Reid said the House could ensure that millions of Americans’ tax rates don’t increase at the end of the year when the Bush-era tax rates expire by passing the Middle Class Tax Cut Act, which the Senate passed a few months ago.

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“It took four months for Republicans to realize that the path to avoid the fiscal cliff is right in front of them,” Reid said on the floor Thursday. “The House is holding the middle-class tax cuts hostage.”

Reid applauded some Republicans recently admitting that new revenues need to be on the table in deficit reduction talks, and cited Rep. Tim ScottTimothy (Tim) Eugene ScottThe Hill's Morning Report - Democrats frustrated by Hope Hicks's silence Only black GOP senator Tim Scott calls reparations a 'non-starter' On The Money: Trump weighs emergency declaration for Mexico tariffs | GOP senators look to rein in Trump on trade | Powell says Fed may cut rates if trade war hurts economy MORE (R-S.C.) saying Wednesday that if BoehnerJohn Andrew BoehnerTed Cruz, AOC have it right on banning former members of Congress from becoming lobbyists Rep. Amash stokes talk of campaign against Trump The Hill's Morning Report - Trump, Biden go toe-to-toe in Iowa MORE brought the Middle Class Tax Cut Act to the floor it would pass in the House.

“Now Republicans are starting to come around to what we’ve been saying all along,” Reid said. “Let’s not raise tax cuts on millions of Americans who make less than $250,000 a year.”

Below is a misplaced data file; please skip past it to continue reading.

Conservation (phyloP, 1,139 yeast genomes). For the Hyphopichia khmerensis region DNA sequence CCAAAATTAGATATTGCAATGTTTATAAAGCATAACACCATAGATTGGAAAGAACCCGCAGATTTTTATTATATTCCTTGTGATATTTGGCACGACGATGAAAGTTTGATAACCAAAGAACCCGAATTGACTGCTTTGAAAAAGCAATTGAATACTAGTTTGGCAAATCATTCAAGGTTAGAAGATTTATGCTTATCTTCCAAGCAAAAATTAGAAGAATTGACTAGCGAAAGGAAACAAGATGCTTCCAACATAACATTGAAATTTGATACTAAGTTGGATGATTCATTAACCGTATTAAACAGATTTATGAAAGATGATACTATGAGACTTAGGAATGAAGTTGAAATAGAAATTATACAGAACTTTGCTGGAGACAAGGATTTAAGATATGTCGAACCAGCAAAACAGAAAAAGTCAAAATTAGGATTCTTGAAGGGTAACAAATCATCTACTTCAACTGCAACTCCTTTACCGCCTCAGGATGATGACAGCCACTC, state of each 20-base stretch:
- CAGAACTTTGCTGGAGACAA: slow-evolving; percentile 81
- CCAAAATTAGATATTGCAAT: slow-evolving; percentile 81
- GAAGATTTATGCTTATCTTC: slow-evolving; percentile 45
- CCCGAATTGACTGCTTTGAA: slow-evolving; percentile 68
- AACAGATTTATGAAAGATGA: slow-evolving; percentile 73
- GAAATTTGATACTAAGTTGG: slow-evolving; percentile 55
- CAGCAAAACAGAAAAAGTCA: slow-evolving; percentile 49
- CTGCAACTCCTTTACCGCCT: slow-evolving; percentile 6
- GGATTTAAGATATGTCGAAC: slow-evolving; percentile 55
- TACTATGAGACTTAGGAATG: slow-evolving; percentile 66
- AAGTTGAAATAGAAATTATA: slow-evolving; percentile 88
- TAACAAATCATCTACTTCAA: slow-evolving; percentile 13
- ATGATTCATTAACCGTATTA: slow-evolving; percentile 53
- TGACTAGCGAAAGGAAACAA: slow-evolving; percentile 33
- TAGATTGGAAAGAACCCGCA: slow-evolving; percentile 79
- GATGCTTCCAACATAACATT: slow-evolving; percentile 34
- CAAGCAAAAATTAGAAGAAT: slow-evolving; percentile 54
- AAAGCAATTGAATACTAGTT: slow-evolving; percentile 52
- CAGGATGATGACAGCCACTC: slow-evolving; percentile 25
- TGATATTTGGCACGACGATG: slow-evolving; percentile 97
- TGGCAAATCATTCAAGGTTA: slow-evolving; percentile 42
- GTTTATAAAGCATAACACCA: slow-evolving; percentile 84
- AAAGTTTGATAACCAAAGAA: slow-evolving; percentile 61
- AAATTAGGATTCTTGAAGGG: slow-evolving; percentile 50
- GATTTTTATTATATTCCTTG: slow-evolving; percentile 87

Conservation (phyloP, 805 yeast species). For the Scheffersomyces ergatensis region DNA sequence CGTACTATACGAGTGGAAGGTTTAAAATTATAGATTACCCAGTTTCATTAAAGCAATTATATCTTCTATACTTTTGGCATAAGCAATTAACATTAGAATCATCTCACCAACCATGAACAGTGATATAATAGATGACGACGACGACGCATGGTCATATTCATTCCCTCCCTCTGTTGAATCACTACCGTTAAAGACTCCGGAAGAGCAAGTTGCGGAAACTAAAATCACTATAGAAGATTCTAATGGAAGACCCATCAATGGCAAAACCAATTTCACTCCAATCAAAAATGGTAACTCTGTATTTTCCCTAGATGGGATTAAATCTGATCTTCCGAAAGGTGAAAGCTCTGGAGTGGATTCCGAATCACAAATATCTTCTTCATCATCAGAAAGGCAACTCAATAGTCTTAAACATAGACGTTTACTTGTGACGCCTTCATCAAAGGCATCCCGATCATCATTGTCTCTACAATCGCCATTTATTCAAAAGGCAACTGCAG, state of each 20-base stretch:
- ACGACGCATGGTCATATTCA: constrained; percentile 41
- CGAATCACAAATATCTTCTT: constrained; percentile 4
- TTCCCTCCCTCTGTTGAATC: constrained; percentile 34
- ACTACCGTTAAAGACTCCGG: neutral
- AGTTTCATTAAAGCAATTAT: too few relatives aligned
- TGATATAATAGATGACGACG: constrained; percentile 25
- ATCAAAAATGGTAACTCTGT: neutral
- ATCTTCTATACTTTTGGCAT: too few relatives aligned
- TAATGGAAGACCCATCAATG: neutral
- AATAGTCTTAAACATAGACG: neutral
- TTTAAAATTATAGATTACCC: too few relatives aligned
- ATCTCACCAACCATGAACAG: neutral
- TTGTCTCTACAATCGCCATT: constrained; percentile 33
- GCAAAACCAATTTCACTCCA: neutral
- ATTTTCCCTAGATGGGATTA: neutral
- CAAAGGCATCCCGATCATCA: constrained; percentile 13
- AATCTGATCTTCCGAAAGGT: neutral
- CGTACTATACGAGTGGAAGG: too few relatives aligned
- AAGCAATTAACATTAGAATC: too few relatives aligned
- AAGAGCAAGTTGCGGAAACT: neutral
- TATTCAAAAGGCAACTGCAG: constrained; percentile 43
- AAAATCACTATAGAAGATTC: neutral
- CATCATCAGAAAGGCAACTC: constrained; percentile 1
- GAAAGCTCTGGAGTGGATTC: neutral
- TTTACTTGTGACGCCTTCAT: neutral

Democrats want tax rates to rise on the wealthiest 2 percent of Americans.

But Senate Minority Leader Mitch McConnellAddison (Mitch) Mitchell McConnellPelosi: Congress will receive election security briefing in July Adam Scott calls on McConnell to take down 'Parks & Rec' gif Trump says he spoke to Pelosi, McConnell on border package MORE (R-Ky.) said raising personal income taxes on any Americans would damage job growth by harming small-business owners.

“If more revenue is the price that Democrats want to exact, then we should at least agree to do it in a way that doesn’t cost jobs,” McConnell said. “The smarter way is by capping deductions.”

McConnell said he hopes President Obama presents a deficit-reduction plan that could pass both chambers of Congress. He said Obama should stop using his campaign theme of attacking the rich and lead in the fiscal talks.

“Whacking the rich works politically but the election is over and it’s time to lead,” McConnell said.

Lawmakers are working to avoid the “fiscal cliff” at the end of the year, when the Bush-era tax rates expire and sequestration cuts take effect.